Low-dose aspirin use can reduce risk of cancer and stroke, study shows
- Aspirin’s anti-inflammatory and platelet-lowering properties are key to reducing risk of a number of cancers
- The drug cuts the risk of ovarian cancer by 23 per cent; similar use of ibuprofen increases cancer risk
Research suggests that daily low-dose aspirin could reduce the risk of developing certain cancers: colon, breast, prostate and ovarian.
A study co-led by the Moffitt Cancer Centre in the United States found that women taking a daily low-dose aspirin – about 81mg – had a 23 per cent lower risk of ovarian cancer compared to non-users.
Conversely, the same research found that women who were heavy users of non-aspirin nonsteroidal anti-inflammatory drugs (NSAIDs), such as ibuprofen, over a long period of time – say, 10 tablets weekly for many years – had a higher risk of developing ovarian cancer.
Ovarian cancer is the most fatal gynaecological cancer, largely because it is difficult to detect. It is believed that the inflammation that occurs during ovulation plays a role in its development. Professor Victoria Seewaldt of the City of Hope cancer hospital in California says one reason aspirin could help prevent ovarian cancer is its anti-inflammatory properties.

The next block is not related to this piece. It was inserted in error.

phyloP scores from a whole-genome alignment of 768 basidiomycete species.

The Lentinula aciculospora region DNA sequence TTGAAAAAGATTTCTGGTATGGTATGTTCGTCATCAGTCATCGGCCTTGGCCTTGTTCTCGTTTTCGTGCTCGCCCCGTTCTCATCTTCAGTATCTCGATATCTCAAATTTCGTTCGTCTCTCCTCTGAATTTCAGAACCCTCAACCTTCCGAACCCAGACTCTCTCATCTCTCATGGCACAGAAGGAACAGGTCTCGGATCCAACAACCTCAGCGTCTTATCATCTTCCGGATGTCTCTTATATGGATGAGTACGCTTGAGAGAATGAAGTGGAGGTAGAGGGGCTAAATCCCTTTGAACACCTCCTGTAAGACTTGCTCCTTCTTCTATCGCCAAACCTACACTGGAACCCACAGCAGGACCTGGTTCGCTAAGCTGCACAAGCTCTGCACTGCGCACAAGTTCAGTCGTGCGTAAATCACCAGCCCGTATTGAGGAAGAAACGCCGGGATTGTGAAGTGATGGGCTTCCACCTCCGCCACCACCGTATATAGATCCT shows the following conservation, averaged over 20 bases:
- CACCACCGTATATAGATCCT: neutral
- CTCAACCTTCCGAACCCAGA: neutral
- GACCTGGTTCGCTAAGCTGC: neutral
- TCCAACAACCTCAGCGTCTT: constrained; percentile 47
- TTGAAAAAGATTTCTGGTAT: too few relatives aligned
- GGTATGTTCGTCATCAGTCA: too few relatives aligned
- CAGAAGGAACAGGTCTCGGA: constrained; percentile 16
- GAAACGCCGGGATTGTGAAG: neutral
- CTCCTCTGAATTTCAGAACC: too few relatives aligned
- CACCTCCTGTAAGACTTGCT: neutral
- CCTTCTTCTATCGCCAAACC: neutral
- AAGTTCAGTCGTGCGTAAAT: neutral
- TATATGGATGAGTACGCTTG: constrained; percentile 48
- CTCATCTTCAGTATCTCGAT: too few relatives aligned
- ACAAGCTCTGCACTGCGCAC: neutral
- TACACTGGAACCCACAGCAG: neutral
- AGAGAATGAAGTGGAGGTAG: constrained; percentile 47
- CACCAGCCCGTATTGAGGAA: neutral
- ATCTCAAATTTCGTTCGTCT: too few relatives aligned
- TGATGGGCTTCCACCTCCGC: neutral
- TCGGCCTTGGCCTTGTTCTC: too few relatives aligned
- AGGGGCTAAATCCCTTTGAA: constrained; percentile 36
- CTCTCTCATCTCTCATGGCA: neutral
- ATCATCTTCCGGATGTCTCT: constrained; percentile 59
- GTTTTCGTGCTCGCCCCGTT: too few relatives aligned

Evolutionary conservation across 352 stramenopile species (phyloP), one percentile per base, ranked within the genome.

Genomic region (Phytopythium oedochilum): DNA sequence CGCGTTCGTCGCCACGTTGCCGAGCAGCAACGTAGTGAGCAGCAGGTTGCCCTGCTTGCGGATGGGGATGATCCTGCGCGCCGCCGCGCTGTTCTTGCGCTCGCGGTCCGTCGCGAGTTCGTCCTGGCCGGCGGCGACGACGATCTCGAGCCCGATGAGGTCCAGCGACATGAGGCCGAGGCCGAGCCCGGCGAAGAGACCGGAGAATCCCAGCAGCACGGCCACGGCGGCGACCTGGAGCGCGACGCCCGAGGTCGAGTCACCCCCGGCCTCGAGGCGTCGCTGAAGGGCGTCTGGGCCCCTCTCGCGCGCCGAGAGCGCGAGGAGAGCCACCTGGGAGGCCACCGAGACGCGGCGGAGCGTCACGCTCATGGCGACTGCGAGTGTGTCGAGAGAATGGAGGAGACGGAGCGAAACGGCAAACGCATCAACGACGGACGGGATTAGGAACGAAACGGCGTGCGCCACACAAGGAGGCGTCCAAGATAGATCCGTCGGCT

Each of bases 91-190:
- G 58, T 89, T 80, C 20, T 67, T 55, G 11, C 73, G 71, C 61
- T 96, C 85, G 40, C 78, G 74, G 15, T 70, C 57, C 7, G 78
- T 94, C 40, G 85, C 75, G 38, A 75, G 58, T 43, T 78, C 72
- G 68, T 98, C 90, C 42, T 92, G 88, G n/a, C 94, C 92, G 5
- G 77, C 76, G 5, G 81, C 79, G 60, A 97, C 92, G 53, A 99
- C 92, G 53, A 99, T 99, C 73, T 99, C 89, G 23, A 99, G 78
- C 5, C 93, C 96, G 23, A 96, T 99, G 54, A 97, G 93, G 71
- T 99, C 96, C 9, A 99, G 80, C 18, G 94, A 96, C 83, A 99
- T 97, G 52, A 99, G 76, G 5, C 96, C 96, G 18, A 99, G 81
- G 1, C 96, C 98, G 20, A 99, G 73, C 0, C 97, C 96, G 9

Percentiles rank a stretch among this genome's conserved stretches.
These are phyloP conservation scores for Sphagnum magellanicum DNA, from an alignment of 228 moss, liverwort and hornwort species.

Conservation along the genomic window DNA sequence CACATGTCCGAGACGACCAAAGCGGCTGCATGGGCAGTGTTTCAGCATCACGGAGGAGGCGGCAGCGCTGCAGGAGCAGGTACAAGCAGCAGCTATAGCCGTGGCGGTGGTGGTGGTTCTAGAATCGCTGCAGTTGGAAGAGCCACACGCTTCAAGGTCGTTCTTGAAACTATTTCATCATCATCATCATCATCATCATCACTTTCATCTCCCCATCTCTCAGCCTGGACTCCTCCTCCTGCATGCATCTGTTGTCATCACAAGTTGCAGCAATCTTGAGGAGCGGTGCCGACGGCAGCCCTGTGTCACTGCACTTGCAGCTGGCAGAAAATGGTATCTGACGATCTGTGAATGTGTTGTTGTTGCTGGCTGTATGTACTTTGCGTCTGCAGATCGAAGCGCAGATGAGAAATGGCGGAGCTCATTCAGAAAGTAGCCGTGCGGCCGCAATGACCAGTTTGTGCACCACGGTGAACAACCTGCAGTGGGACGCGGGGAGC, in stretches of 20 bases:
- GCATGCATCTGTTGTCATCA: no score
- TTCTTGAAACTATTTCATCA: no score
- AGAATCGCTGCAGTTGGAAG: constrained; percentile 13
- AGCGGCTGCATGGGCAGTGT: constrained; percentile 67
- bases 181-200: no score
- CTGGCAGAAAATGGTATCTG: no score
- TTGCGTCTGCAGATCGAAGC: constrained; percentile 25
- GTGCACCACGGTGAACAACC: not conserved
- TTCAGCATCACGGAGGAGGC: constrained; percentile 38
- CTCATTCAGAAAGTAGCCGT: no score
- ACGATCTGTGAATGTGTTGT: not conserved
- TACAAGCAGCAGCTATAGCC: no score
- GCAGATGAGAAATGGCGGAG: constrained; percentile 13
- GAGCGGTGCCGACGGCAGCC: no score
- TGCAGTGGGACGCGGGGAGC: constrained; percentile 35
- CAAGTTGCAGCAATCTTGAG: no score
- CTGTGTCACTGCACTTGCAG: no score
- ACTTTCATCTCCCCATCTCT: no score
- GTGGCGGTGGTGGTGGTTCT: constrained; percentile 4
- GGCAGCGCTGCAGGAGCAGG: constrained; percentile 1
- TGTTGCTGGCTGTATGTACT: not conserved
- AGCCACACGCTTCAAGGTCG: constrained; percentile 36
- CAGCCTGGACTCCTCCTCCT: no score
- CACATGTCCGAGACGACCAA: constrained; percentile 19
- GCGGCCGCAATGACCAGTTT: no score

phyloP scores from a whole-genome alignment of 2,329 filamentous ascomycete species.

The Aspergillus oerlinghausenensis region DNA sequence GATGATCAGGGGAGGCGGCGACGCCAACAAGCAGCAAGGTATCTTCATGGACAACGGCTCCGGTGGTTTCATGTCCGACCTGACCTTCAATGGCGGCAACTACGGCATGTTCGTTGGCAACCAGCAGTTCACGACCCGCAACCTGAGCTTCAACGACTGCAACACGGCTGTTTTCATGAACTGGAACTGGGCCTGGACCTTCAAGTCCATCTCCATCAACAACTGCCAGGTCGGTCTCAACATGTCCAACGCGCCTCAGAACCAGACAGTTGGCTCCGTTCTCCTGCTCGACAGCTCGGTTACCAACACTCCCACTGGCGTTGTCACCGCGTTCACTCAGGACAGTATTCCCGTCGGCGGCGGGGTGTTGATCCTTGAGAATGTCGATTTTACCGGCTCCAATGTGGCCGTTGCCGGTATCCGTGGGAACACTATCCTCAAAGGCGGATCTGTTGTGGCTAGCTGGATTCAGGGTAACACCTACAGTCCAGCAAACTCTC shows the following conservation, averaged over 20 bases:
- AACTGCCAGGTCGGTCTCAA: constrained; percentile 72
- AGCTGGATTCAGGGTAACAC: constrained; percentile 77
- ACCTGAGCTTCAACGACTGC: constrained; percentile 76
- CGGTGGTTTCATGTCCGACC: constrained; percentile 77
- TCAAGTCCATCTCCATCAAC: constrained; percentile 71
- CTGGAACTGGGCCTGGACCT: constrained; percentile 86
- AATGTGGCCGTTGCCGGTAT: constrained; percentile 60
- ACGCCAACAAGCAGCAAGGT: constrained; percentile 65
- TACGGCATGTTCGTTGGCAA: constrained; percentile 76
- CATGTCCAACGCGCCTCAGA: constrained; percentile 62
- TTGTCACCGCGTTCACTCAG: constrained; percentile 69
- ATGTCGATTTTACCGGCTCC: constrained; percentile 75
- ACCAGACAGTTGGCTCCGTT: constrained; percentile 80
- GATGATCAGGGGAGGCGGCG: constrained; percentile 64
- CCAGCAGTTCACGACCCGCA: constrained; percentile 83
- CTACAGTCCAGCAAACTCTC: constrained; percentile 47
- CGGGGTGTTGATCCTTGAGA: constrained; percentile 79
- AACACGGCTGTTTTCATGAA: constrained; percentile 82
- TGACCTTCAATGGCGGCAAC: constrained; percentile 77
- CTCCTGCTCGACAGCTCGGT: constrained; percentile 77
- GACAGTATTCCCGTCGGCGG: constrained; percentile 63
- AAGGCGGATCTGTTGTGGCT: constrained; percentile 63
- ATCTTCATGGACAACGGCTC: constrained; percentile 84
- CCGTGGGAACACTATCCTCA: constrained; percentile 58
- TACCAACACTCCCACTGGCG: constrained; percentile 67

Additionally, however, as a blood thinner aspirin has the potential to lower the risk of heart attack and stroke. It also reduces the number of platelets in the blood, which could be beneficial in slowing cancer growth.
“Platelets increase inflammation and help tumour cells spread to other parts of the body,” says Shelley Tworoger, one of the study’s lead researchers. “Having high platelets has been associated with worse outcomes in ovarian cancer patients.”
The findings corroborate a collection of studies which together collected the results of more than 750,000 women, 3,500 of whom had ovarian cancer.
“We’re not quite at the stage where we could make the recommendation that daily aspirin use lowers ovarian cancer risk,” says Tworoger. “We need to do more research. But it is definitely something women should discuss with their doctor.”